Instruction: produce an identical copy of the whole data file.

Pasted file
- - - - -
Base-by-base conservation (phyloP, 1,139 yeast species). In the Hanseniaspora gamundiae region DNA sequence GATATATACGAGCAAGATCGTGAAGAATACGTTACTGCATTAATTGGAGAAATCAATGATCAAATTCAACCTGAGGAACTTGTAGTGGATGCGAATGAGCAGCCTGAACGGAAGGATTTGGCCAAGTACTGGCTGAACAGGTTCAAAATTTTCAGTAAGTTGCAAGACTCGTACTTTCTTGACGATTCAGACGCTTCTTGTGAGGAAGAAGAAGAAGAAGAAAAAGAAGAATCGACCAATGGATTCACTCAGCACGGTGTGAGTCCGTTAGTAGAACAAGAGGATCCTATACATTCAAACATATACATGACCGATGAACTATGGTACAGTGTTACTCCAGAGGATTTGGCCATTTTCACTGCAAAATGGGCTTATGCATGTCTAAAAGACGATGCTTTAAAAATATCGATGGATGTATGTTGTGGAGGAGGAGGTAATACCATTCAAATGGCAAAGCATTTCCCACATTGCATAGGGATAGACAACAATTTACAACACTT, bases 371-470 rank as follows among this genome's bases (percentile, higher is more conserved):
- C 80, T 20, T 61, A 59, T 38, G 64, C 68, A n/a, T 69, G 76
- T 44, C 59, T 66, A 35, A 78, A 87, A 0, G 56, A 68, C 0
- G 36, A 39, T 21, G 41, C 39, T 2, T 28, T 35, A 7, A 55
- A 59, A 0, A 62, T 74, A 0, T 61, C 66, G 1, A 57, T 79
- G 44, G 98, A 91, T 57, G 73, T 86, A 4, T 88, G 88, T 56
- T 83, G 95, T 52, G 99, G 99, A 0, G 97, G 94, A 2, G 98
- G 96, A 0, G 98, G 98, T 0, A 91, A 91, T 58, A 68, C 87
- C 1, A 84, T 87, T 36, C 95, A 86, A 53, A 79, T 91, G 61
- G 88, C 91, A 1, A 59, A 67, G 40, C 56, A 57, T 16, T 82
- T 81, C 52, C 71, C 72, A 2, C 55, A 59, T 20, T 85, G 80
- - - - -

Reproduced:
Base-by-base conservation (phyloP, 1,139 yeast species). In the Hanseniaspora gamundiae region DNA sequence GATATATACGAGCAAGATCGTGAAGAATACGTTACTGCATTAATTGGAGAAATCAATGATCAAATTCAACCTGAGGAACTTGTAGTGGATGCGAATGAGCAGCCTGAACGGAAGGATTTGGCCAAGTACTGGCTGAACAGGTTCAAAATTTTCAGTAAGTTGCAAGACTCGTACTTTCTTGACGATTCAGACGCTTCTTGTGAGGAAGAAGAAGAAGAAGAAAAAGAAGAATCGACCAATGGATTCACTCAGCACGGTGTGAGTCCGTTAGTAGAACAAGAGGATCCTATACATTCAAACATATACATGACCGATGAACTATGGTACAGTGTTACTCCAGAGGATTTGGCCATTTTCACTGCAAAATGGGCTTATGCATGTCTAAAAGACGATGCTTTAAAAATATCGATGGATGTATGTTGTGGAGGAGGAGGTAATACCATTCAAATGGCAAAGCATTTCCCACATTGCATAGGGATAGACAACAATTTACAACACTT, bases 371-470 rank as follows among this genome's bases (percentile, higher is more conserved):
- C 80, T 20, T 61, A 59, T 38, G 64, C 68, A n/a, T 69, G 76
- T 44, C 59, T 66, A 35, A 78, A 87, A 0, G 56, A 68, C 0
- G 36, A 39, T 21, G 41, C 39, T 2, T 28, T 35, A 7, A 55
- A 59, A 0, A 62, T 74, A 0, T 61, C 66, G 1, A 57, T 79
- G 44, G 98, A 91, T 57, G 73, T 86, A 4, T 88, G 88, T 56
- T 83, G 95, T 52, G 99, G 99, A 0, G 97, G 94, A 2, G 98
- G 96, A 0, G 98, G 98, T 0, A 91, A 91, T 58, A 68, C 87
- C 1, A 84, T 87, T 36, C 95, A 86, A 53, A 79, T 91, G 61
- G 88, C 91, A 1, A 59, A 67, G 40, C 56, A 57, T 16, T 82
- T 81, C 52, C 71, C 72, A 2, C 55, A 59, T 20, T 85, G 80